SANTA MONICA, Calif., Aug. 9, 2017 /PRNewswire/ -- 18th Street Arts Center, in collaboration with LACMA, presents A Universal History of Infamy: Virtues of Disparity, part of the Getty-led initiative Pacific Standard Time LA/LA. The LACMA-organized exhibition, which runs from September 9 - December 15, 2017 at 18th Street Arts Center (and simultaneously at LACMA and Charles White Elementary) features contemporary discipline-defying artists from Latin America and the United States. Over the past two years, the majority of the artists conducted research residencies at 18th Street Arts Center, conceptualizing new work for the show.
A Universal History of Infamy: Virtues of Disparity at 18th Street Arts Center is structured around themes of likeness and deception, and considers the shortcomings of different systems of writing, transcriptions, and their contested relation to authenticity. Each artist, having lived and worked all over Latin America, Europe, and Los Angeles, shares a critical approach to the spaces and structures that define these locations.
About Selected Artists
During her residency at 18th Street Arts Center, Venezuelan artist Angela Bonadíes explored museums, libraries, archives, and historic architecture in Los Angeles, including the Eames House by Charles and Ray Eames. Regarding her first impression of Los Angeles, Bonadíes says, "What seems more interesting is the feeling that no one finishes seeing the city because I feel it is made up of many cities and many villages... in that sense it is a city of nooks."
From Argentina to Berlin, artists Dolores Zinny and Juan Maidagan (who go by the artist collective zinny-maidagan) have been producing large-scale installations for over two decades as a means to investigate architecture through the history of a site. During their residency at 18th Street Arts Center, Zinny and Maidagan accessed the Getty archives where they spent time researching, meeting with Getty scholars, and attending public programs at the museum and around town.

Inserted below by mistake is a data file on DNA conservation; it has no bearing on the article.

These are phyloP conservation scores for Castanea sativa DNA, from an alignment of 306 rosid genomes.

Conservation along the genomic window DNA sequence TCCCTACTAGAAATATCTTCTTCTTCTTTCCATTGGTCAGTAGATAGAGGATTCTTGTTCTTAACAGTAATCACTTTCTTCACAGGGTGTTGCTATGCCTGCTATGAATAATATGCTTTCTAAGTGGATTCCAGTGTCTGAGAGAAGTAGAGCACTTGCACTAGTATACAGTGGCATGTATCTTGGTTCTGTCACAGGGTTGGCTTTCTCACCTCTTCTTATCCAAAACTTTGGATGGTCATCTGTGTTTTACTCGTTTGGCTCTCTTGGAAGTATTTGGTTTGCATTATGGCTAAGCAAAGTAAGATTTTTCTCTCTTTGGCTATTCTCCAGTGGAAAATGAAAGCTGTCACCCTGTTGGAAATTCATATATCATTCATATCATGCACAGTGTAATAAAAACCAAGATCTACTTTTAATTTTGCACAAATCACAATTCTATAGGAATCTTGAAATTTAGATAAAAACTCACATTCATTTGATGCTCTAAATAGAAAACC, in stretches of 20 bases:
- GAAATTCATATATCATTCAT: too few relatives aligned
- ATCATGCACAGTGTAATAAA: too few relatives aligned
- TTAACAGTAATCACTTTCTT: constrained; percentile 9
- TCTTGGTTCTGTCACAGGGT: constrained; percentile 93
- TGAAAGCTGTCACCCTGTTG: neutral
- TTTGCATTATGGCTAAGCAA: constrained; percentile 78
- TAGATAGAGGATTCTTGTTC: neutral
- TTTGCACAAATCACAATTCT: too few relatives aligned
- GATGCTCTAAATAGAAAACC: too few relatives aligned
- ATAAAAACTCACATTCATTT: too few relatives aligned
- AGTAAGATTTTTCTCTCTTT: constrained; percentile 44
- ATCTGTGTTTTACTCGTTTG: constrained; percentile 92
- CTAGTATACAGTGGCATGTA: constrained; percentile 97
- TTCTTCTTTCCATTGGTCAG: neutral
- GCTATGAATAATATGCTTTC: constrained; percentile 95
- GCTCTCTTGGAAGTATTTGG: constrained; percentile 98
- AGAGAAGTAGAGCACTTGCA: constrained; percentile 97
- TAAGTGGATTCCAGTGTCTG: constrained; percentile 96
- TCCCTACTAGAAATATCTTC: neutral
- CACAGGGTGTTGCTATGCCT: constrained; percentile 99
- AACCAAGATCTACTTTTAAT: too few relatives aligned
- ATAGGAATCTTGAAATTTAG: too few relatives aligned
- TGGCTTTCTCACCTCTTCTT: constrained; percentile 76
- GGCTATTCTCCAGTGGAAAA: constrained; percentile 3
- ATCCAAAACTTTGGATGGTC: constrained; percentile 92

Naufus Ramírez-Figueroa, performance and installation artist, is originally from Guatemala, but due to the Guatemalan Civil War, his family sought refuge in Vancouver, Canada. "Trauma is something that doesn't fit into the narrative of your life, it stands out." For Ramírez-Figueroa, Los Angeles is a complicated city, being both a refuge to other Central Americans, and a place of struggle.
A Universal History of Infamy is presented as part of the Getty's Pacific Standard Time: LA/LA initiative, and curated by Rita Gonzalez, José Luis Blondet, and Pilar Tompkins Rivas.
Pacific Standard Time: LA/LA is a far-reaching and ambitious exploration of Latin American and Latino art in dialogue with Los Angeles at more than 70 cultural institutions across Southern California. Pacific Standard Time is an initiative of the Getty. The presenting sponsor is Bank of America.
Major support of the exhibition and residencies is provided through grants from the Getty Foundation.
Additional support for artist residencies related to the exhibition was generously provided by Baik Art.
For a full list of artists, visit: http://18thstreet.org/pstlala
See http://18thstreet.org/calendar for related events.
Sue Bell Yank
SOURCE 18th Street Arts Center